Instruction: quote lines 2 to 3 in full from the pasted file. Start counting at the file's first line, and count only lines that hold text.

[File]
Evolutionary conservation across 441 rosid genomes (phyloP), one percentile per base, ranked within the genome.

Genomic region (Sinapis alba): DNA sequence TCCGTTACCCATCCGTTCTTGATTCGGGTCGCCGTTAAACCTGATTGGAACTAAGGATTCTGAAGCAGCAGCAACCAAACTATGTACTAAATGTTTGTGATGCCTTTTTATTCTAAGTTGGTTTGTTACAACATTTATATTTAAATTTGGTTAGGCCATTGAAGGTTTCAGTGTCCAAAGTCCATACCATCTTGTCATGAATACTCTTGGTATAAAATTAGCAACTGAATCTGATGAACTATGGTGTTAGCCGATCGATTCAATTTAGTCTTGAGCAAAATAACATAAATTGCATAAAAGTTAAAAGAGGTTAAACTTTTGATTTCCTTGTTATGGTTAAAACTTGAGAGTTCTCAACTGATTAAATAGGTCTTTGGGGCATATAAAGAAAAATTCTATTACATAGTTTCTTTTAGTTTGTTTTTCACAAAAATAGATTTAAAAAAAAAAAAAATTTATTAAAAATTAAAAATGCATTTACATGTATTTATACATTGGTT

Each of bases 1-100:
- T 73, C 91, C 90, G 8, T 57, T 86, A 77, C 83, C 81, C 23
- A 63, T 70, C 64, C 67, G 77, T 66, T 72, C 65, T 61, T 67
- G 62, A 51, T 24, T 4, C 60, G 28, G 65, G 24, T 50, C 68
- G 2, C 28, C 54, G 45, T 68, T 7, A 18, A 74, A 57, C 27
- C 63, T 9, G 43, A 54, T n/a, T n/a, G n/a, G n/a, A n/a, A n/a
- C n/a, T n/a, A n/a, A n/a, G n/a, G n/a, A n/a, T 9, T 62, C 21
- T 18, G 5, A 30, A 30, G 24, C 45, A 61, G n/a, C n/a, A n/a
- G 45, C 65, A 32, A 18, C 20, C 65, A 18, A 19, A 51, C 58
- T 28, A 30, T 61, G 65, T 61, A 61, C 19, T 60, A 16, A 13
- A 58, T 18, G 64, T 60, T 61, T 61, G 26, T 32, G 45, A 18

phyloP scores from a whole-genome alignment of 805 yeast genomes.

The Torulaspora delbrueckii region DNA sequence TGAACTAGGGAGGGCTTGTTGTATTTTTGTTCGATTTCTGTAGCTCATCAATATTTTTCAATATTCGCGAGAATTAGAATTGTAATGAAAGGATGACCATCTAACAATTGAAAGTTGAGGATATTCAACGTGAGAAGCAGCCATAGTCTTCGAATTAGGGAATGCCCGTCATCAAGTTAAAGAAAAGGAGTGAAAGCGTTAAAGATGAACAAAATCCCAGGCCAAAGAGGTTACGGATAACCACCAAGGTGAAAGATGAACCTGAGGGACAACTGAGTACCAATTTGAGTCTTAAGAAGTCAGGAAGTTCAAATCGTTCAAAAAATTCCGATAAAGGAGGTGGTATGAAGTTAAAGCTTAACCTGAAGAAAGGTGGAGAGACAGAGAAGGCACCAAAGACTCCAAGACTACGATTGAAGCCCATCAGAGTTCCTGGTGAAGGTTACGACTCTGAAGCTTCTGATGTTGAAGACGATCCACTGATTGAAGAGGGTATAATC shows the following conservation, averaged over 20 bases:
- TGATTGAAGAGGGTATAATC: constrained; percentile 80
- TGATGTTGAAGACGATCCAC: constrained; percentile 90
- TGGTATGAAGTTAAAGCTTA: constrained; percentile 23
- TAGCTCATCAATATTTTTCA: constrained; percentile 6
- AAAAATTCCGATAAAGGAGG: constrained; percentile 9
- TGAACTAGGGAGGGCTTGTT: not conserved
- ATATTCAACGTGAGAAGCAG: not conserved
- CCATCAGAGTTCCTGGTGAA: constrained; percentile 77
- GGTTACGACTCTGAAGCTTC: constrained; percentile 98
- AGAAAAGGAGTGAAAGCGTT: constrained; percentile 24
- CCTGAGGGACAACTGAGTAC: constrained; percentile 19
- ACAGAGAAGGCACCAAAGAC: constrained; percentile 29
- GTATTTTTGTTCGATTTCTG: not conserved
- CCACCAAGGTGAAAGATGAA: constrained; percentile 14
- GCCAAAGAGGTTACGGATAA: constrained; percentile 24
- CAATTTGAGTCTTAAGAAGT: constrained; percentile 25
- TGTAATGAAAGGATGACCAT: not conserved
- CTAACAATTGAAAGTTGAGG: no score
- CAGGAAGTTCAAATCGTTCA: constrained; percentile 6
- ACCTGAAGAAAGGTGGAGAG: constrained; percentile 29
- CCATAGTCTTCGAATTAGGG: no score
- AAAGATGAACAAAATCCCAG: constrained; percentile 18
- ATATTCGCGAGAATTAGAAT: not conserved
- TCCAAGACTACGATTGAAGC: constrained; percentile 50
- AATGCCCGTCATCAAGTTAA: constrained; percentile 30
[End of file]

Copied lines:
Genomic region (Sinapis alba): DNA sequence TCCGTTACCCATCCGTTCTTGATTCGGGTCGCCGTTAAACCTGATTGGAACTAAGGATTCTGAAGCAGCAGCAACCAAACTATGTACTAAATGTTTGTGATGCCTTTTTATTCTAAGTTGGTTTGTTACAACATTTATATTTAAATTTGGTTAGGCCATTGAAGGTTTCAGTGTCCAAAGTCCATACCATCTTGTCATGAATACTCTTGGTATAAAATTAGCAACTGAATCTGATGAACTATGGTGTTAGCCGATCGATTCAATTTAGTCTTGAGCAAAATAACATAAATTGCATAAAAGTTAAAAGAGGTTAAACTTTTGATTTCCTTGTTATGGTTAAAACTTGAGAGTTCTCAACTGATTAAATAGGTCTTTGGGGCATATAAAGAAAAATTCTATTACATAGTTTCTTTTAGTTTGTTTTTCACAAAAATAGATTTAAAAAAAAAAAAAATTTATTAAAAATTAAAAATGCATTTACATGTATTTATACATTGGTT

Each of bases 1-100: